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The Oxford History of Historical WritingVolume 5: Historical Writing Since 1945$
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Axel Schneider and Daniel Woolf

Print publication date: 2011

Print ISBN-13: 9780199225996

Published to Oxford Scholarship Online: January 2018

DOI: 10.1093/oso/9780199225996.001.0001

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Argentine Historical Writing in an Era of Political and Economic Instability

Argentine Historical Writing in an Era of Political and Economic Instability

(p.422) Chapter 20 Argentine Historical Writing in an Era of Political and Economic Instability
The Oxford History of Historical Writing

Joel Horowitz

Oxford University Press

This chapter examines Argentine historical writing. In the period before 1945, historical writing was not particularly distinguished, and the end of the war did not change that. Two major approaches to the writing of history existed: the Nueva Escuela Histórica (New School of History) and Revisionism. The dominant force was the former, which by 1945 was far from new. The Nueva Escuela historians were interested in questions of methodology, claiming to be focused on only the historical evidence. They closely read their documents and eschewed wider interpretations, particularly those that seemed tied to the current national situation. In the 1930s, Revisionism challenged the Nueva Escuela’s liberal vision of the past. Revisionism was a rejection of Argentina’s cosmopolitan modernizing tendencies and an exaltation of its Hispanic past, stressing nationalism and rejecting foreign influence. Its key goals were political: to rethink the past in order to shape the future.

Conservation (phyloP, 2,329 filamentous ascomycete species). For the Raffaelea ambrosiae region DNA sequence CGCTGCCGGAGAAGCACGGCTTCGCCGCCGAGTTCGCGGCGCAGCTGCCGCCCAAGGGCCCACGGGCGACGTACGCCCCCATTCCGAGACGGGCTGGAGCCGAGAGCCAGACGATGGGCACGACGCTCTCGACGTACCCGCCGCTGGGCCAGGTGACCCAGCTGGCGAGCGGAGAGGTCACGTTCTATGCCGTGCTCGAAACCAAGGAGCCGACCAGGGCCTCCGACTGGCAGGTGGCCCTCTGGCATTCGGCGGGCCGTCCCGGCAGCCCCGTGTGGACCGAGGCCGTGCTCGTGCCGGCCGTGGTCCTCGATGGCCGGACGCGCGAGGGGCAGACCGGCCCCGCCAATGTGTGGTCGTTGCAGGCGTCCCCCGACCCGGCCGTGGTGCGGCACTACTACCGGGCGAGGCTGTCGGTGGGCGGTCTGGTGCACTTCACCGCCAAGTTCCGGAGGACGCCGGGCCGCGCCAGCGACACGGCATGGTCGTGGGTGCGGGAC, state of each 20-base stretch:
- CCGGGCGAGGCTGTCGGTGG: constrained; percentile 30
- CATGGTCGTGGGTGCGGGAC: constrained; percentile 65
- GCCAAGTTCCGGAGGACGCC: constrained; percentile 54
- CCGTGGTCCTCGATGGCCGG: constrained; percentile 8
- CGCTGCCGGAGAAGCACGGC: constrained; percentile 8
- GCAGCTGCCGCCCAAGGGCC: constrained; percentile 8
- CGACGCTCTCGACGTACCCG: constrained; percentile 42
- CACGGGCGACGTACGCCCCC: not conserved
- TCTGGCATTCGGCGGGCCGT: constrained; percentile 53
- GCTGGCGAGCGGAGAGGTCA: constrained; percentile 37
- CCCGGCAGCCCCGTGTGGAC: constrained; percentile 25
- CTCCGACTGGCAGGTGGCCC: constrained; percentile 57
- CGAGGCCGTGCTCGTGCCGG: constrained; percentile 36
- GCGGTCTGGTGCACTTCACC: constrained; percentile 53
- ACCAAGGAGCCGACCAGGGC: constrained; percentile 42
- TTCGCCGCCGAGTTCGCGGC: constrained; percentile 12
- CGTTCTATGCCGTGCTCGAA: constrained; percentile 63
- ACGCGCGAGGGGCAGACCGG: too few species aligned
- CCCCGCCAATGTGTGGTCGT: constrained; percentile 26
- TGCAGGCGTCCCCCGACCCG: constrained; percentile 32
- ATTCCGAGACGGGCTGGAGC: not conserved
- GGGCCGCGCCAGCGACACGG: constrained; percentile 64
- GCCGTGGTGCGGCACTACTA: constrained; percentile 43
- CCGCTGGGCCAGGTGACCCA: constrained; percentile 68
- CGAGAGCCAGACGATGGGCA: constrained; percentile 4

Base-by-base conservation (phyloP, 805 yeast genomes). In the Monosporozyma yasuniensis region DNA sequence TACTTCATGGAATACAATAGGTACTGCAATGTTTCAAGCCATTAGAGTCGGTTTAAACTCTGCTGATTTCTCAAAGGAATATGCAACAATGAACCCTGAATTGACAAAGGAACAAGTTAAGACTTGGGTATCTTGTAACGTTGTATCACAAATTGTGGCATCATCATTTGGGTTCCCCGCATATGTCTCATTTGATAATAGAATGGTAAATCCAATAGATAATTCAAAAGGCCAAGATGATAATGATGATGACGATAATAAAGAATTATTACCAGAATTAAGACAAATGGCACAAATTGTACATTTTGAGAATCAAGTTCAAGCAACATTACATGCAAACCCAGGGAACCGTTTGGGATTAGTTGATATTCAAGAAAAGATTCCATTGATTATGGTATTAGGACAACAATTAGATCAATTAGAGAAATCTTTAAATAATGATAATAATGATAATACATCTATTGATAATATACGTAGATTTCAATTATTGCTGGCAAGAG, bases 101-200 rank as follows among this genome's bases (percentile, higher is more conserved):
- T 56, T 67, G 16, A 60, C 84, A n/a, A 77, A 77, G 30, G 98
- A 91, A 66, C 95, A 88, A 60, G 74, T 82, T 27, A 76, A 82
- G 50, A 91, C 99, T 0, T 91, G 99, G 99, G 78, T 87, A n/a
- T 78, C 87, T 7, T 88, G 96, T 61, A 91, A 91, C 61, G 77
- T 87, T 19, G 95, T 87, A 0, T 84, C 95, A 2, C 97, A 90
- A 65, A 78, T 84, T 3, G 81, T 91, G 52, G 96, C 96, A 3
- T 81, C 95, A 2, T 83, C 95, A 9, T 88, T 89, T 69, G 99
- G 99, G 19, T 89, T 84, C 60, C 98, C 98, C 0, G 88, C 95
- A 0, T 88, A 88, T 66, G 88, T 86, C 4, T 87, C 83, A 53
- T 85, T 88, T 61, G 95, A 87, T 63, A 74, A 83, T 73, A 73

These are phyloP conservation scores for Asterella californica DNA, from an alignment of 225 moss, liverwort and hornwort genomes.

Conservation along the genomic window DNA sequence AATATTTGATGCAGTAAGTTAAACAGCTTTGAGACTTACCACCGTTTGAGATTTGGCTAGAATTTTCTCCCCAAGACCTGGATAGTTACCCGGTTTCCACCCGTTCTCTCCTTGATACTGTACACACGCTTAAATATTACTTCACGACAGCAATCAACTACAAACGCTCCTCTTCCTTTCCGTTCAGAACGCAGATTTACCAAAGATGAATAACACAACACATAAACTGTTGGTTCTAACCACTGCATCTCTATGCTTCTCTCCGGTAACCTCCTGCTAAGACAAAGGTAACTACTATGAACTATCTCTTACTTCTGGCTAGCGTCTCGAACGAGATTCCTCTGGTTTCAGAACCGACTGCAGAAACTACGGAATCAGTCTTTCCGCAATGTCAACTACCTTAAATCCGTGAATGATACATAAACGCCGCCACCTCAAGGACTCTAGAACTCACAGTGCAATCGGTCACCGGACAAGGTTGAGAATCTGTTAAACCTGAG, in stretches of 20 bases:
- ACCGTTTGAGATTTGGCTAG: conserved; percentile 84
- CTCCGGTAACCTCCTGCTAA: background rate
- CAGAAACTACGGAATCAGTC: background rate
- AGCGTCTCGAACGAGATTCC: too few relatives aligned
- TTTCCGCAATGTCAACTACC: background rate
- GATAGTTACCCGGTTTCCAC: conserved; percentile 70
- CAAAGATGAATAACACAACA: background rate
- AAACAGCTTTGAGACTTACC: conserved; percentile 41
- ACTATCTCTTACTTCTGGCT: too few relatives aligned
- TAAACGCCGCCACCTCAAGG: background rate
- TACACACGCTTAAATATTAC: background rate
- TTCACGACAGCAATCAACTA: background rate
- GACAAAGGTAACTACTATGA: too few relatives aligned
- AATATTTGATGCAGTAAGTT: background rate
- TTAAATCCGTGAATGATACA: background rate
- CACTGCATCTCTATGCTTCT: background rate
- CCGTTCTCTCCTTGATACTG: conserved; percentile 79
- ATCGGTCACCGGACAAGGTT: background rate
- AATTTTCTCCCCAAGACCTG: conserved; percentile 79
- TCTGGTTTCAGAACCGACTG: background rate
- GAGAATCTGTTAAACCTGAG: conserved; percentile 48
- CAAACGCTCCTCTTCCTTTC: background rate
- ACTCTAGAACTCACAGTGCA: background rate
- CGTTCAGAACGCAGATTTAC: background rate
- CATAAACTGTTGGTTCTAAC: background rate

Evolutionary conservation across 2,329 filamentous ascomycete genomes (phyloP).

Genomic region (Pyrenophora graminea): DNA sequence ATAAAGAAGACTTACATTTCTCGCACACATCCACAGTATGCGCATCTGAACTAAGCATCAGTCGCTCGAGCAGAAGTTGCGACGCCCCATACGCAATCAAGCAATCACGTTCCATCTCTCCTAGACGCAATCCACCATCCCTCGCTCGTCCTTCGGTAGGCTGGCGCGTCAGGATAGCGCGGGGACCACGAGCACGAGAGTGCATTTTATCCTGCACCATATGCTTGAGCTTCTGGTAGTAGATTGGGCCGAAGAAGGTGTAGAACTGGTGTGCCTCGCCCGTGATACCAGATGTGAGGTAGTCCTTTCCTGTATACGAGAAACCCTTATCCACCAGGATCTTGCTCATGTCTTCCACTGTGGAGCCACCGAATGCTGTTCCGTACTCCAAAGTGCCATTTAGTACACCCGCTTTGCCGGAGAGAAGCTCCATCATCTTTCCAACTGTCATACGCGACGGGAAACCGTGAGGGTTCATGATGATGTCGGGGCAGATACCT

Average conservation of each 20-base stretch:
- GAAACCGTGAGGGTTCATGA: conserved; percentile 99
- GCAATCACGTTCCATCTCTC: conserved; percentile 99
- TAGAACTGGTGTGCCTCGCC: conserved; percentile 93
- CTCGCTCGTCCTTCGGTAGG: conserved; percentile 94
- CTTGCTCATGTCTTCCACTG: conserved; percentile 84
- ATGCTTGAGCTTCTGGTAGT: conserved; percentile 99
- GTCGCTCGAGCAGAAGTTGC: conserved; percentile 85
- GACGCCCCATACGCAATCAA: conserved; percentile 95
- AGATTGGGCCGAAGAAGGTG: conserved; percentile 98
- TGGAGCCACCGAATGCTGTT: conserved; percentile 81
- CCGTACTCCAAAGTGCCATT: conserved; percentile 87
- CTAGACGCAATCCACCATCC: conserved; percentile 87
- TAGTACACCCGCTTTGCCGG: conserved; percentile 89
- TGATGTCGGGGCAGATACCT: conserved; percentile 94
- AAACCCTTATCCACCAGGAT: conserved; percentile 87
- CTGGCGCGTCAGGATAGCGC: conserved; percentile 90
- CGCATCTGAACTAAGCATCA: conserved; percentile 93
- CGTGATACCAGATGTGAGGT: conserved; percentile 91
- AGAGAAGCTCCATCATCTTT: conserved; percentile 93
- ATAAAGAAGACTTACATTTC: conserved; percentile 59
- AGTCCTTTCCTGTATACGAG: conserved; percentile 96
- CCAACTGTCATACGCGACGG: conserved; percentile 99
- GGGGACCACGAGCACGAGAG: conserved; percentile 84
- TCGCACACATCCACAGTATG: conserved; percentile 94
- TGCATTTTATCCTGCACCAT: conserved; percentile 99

Keywords:   Argentine historical writing, Nueva Escuela Histórica, Revisionism, nationalism

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